57.3 kJ mol1,

H 0f of OH ion will be

(A) 228.5 kJ mol1

(B) 228.5 kJ mol1

(C) 114.25 kJ mol1

(D) 114.25 kJ mol1

4.20

A solution is 500 ml of 2 M KOH is added to 500 ml of 2 M HCl and the mixture is well shaken. The rise in
temperature T1 is noted. The experiment is then repeated using 250 ml of each solution and rise in temperature
T2 is again noted. Assume all heat is taken by the solution
(A) T1 = T2
(B) T1 is 2 times as large as T2
(C) T2 is twice of T1
(D) T1 is 4 times as large as T2

4.21

H 0f of water is 285.8 kJ mol 1. If enthalpy of neutralisation of monoacid strong base is


57.3 kJ mol1,

H 0f of OH ion will be

(A) 228.5 kJ mol1

(B) 228.5 kJ mol1

(C) 114.25 kJ mol1

(D) 114.25 kJ mol1

4.22

One mole of anhydrous MgCl2 dissolves in water and librates 25 cal/mol of heat. Hhydration of MgCl2 = 30 cal/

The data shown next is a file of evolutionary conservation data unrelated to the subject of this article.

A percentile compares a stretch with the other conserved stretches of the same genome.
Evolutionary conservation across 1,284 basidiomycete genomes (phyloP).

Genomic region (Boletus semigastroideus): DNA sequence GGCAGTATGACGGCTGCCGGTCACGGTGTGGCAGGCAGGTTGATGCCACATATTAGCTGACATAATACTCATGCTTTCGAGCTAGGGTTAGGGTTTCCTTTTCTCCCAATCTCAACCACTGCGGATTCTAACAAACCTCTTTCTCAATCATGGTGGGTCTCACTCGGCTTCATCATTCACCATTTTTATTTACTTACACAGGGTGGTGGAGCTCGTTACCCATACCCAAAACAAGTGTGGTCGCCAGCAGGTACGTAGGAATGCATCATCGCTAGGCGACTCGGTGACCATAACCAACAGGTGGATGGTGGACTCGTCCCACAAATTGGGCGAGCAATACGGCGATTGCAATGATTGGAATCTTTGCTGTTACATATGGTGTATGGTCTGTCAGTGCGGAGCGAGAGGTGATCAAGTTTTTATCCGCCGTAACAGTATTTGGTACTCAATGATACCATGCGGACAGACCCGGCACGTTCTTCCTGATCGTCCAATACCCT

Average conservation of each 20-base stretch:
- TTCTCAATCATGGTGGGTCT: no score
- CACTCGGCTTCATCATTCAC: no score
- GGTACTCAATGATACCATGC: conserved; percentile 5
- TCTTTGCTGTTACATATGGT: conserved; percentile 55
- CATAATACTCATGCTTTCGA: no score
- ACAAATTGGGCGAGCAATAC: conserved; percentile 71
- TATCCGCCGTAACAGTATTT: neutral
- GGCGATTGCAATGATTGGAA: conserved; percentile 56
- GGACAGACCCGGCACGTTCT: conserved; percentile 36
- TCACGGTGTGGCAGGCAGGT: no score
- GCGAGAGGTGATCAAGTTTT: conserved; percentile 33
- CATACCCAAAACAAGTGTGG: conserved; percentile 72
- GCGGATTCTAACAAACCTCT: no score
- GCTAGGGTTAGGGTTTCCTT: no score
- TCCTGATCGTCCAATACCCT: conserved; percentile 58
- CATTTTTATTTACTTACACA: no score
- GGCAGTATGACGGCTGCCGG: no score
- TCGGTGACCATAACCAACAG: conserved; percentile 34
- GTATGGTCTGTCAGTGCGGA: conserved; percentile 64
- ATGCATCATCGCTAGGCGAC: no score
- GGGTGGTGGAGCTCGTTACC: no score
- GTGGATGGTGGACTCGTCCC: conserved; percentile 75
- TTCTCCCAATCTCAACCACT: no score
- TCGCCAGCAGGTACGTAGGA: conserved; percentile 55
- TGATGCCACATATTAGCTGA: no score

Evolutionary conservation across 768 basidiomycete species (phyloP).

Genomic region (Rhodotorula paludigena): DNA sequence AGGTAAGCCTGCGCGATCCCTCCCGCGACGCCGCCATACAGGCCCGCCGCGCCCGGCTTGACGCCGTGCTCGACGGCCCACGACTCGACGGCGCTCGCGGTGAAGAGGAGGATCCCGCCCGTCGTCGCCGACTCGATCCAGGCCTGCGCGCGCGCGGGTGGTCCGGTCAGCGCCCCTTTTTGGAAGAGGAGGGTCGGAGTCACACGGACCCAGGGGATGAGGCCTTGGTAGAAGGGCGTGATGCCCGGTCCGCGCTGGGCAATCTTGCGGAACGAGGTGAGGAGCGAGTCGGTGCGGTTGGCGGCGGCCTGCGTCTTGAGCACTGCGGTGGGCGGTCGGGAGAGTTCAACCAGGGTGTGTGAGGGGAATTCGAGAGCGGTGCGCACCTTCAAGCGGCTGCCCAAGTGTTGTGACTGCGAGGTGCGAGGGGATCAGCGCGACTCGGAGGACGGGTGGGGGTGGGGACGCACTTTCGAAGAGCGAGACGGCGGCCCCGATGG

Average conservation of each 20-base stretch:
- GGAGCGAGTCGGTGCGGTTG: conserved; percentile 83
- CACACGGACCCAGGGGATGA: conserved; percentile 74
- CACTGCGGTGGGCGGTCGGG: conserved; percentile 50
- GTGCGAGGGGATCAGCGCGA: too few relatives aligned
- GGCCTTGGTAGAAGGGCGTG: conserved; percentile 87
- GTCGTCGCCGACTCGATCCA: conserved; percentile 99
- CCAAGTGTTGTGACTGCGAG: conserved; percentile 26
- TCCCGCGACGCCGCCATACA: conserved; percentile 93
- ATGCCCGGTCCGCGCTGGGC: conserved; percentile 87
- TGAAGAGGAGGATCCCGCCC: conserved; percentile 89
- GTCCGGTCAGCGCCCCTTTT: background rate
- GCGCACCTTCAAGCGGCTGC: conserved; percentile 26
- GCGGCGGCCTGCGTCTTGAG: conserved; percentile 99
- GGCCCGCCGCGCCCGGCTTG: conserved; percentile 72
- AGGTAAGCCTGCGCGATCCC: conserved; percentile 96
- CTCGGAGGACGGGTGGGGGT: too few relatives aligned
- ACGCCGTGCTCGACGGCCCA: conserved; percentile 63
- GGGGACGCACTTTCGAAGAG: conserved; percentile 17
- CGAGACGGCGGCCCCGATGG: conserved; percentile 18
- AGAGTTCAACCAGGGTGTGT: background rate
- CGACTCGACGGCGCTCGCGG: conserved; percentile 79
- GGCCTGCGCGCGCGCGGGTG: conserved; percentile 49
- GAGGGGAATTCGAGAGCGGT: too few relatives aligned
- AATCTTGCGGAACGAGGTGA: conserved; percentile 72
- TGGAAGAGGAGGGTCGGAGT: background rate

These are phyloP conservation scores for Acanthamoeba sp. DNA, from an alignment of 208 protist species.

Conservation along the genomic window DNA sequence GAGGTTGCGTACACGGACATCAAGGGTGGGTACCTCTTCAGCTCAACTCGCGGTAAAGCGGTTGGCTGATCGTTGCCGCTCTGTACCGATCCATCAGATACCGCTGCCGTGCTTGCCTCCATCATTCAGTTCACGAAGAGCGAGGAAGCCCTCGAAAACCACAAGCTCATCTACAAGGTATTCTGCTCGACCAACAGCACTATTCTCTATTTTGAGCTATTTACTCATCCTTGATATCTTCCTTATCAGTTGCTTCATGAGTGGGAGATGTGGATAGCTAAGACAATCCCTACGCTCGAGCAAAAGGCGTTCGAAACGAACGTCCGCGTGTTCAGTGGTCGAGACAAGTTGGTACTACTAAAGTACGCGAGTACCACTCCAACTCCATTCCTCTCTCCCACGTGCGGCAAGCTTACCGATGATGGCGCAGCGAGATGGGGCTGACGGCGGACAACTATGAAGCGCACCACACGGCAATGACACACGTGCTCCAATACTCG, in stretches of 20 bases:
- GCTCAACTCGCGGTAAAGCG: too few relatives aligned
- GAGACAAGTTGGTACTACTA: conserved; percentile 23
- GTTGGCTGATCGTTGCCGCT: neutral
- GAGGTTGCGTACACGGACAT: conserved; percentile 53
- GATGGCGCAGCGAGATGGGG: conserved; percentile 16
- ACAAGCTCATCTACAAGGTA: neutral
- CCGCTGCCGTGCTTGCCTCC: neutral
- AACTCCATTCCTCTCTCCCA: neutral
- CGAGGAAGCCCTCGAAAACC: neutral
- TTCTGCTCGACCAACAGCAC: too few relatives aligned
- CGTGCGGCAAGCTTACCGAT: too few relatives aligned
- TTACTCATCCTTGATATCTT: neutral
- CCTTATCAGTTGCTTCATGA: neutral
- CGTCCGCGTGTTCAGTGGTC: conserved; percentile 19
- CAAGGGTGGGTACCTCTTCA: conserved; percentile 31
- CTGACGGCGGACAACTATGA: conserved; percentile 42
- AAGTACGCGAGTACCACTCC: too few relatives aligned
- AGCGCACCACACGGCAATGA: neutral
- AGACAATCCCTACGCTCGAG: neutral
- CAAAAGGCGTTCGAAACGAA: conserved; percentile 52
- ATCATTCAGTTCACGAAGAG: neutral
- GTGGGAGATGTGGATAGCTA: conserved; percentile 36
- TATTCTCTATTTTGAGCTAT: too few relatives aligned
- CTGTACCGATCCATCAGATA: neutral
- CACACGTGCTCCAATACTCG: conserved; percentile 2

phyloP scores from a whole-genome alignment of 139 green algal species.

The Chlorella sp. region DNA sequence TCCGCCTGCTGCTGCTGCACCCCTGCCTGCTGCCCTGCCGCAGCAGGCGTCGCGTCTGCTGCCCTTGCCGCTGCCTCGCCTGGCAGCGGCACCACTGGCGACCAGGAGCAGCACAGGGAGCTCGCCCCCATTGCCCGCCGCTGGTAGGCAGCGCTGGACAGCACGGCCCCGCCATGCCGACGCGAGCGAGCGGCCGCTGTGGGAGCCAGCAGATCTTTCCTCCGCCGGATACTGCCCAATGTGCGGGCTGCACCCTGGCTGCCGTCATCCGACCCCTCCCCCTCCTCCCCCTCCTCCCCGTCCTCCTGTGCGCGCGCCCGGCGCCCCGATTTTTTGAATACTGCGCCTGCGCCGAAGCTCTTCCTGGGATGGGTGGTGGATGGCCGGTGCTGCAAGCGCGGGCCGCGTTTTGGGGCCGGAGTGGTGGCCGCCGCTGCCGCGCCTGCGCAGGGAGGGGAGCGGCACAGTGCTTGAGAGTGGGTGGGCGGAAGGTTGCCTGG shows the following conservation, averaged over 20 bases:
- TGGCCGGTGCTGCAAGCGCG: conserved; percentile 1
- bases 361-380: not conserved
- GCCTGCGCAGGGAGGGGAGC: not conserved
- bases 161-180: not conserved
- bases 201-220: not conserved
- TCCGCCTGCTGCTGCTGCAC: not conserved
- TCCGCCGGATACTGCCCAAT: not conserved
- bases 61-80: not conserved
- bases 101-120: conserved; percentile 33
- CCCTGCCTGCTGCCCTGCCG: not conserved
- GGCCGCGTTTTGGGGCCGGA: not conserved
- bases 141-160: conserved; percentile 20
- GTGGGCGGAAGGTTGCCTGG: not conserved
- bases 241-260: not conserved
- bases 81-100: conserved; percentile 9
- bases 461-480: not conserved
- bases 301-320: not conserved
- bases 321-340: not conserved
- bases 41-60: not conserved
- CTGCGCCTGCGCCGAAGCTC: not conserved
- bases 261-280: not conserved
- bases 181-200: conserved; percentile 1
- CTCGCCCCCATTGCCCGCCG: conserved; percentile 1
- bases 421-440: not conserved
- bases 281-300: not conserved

mol. Heat of dissolution of MgCl2.H2O is
(A) +5 cal/mol
(B) 5 cal/mol
(C) 55 cal/mol
(D) 55 cal/mol

4.23

In the reaction CS2 () + 3O2 (g) CO2 (g) + 2SO2 (g) H = 265 kcal
The enthalpies of formation of CO2 and SO2 are both negative and are in the ratio 4 : 3. The enthalpy of
formation of CS2 is +26kcal/mol. Calculate the enthalpy of formation of SO2.
(A) 90 kcal/mol
(B) 52 kcal/mol
(C) 78 kcal/mol
(D) 71.7 kcal/mol

4.24

Consider the G and H (kJ/mol) for the following oxides. Which oxide can be most easily decomposed
to form the metal and oxygen gas ?
(A) ZnO (G = 318.4, H = 348.3)
(B) Cu2O (G = 146.0, H = 168.8)
(C) HgO (G = 58.5, H = 90.8)
(D) PbO (G = 187.9, H = 217.3)

4.25

If G = 177 K cal for

3
O (g) Fe2O3 (s)
2 2
and G = 19 K cal for
(2) 4 Fe2O3 (s) + Fe(s) 3 Fe3O4 (s)
What is the Gibbs free energy of formation of Fe3O4(s) ?
(A) + 229.6 kcal/mol
(B) 242.3 kcal/mol
(C) 727 kcal/mol
(D) 229.6 kcal/mol
(1) 2 Fe(s) +

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5.1